Alec Baldwin fatally shoots woman with prop gun on movie set

Soldato
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There is no universal film set rules and regulations. It’s completely different in every state and then can change again if filming outside the US. There might be changes in the law after this, but it will only apply to the state they were filming in.

The unions may say this supports their business of looking out for their members with much wider effect.

On the basis that union members walked out for assorted reasons including disregard for safety shortly beforehand.

May not have changed how it played out but its a decent look for the union angle.
 
Caporegime
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Don't worry dowie we all know that you and dis are gonna go on and on about how you follow every safety procedure to the letter do all your own maintenance perfectly check your fluids, tread, pressures and pads every time you get in the car etc etc

Sure, being overly anal is the right analogy to use to be dismissive re: basic safety checks especially given someone literally died in this case.
 
Caporegime
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Caporegime
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Ah man, not even on the podium.

Probably because i had to get out and check the wheel nuts were done up right after my pit crew changed my tyres. Better to be safe than sorry though!

Yeah, that's a really great analogy. Basic safety checks = being overly anal? And again, someone literally died here yet people who are clueless about firearms seem to still not grasp that basic weapons safety isn't some mythical thing nor needs to be overly laborious.
 
Caporegime
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Ah man, not even on the podium.

Probably because i had to get out and check the wheel nuts were done up right after my pit crew changed my tyres. Better to be safe than sorry though!

It's not as if the driver isn't right there when it's done. Infact...wasn't one of the many suggestions that could have saved this woman's life was to have the user witness the check? Ah yes, yes it was.
 
Soldato
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It's not as if the driver isn't right there when it's done. Infact...wasn't one of the many suggestions that could have saved this woman's life was to have the user witness the check? Ah yes, yes it was.

the driver can’t verify everything has been done correctly from the very limited view they have from the cockpit so essentially that means nothing , even if there was a way they could then they would have to have some detailed knowledge to confidently say everything was ok

not to mention how could they rely that all the tools used are calibrated and set to the correct torque etc
 
Caporegime
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the driver can’t verify everything has been done correctly from the very limited view they have from the cockpit so essentially that means nothing , even if there was a way they could then they would have to have some detailed knowledge to confidently say everything was ok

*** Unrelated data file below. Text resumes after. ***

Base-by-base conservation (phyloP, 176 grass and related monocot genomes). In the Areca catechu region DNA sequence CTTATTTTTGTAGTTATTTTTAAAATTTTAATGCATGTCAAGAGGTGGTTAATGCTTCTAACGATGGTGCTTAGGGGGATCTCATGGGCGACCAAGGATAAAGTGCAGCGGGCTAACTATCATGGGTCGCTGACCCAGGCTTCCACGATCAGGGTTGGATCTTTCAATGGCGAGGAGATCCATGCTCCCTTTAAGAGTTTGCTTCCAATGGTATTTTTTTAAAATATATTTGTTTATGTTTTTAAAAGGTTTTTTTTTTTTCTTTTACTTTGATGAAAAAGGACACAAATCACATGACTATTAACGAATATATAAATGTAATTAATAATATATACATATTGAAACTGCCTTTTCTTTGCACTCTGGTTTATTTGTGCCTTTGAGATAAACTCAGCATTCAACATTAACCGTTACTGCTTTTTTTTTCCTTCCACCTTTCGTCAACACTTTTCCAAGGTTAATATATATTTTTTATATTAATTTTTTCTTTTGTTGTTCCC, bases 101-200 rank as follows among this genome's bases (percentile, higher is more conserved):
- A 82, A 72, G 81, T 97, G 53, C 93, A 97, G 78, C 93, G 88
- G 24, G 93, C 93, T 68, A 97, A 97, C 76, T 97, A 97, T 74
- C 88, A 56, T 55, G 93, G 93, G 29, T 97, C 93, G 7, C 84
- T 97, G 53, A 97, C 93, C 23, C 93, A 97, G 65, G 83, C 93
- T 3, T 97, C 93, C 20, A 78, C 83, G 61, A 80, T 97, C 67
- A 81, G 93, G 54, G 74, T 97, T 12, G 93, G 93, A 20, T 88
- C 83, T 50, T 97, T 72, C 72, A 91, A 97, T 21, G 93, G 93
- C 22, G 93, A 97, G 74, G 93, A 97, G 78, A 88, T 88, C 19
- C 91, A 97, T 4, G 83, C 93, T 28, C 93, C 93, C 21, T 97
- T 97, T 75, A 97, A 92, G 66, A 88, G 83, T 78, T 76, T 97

not to mention how could they rely that all the tools used are calibrated and set to the correct torque etc

No but he can carry out a basic visual check from the drivers seat. And as has been said literally dozens of times a basic visual check would have verified the status of the firearm.
 
Soldato
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No but he can carry out a basic visual check from the drivers seat. And as has been said literally dozens of times a basic visual check would have verified the status of the firearm.

And as has been said a "literally dozens of times" on a movie set actors are employed to act and follow direction, with a professional armourer there as the expert who is explicitly responsible for gun safety.
 
Soldato
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Hot take from select armchairs of OCUK that the acting talent should be checking for live ammunition on a film set where live ammunition is forbidden and should know what live ammunition looks like as opposed to varieties of blanks or dummy rounds which are allowed on a film set.

That kind of responsibility regarding dangerous devices sounds like it needs a qualification, maybe even a job title like... armourer... or assistant armourer...

There's other hazards the acting talent will be near or operating on set. Assorted pyro, compressed gas devices, face breaking stunts. Is there something especially trivial about firearms that the acting talent should be expected to double check the work of the professional(s) in charge of it.

Lets imagine the blood pressure of the director as the acting talent costing 50,000 a day doubles up as a qualified general safety officer on set.
 
Man of Honour
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Hot take from select armchairs of OCUK that the acting talent should be checking for live ammunition on a film set where live ammunition is forbidden and should know what live ammunition looks like as opposed to varieties of blanks or dummy rounds which are allowed on a film set.

That kind of responsibility regarding dangerous devices sounds like it needs a qualification, maybe even a job title like... armourer... or assistant armourer...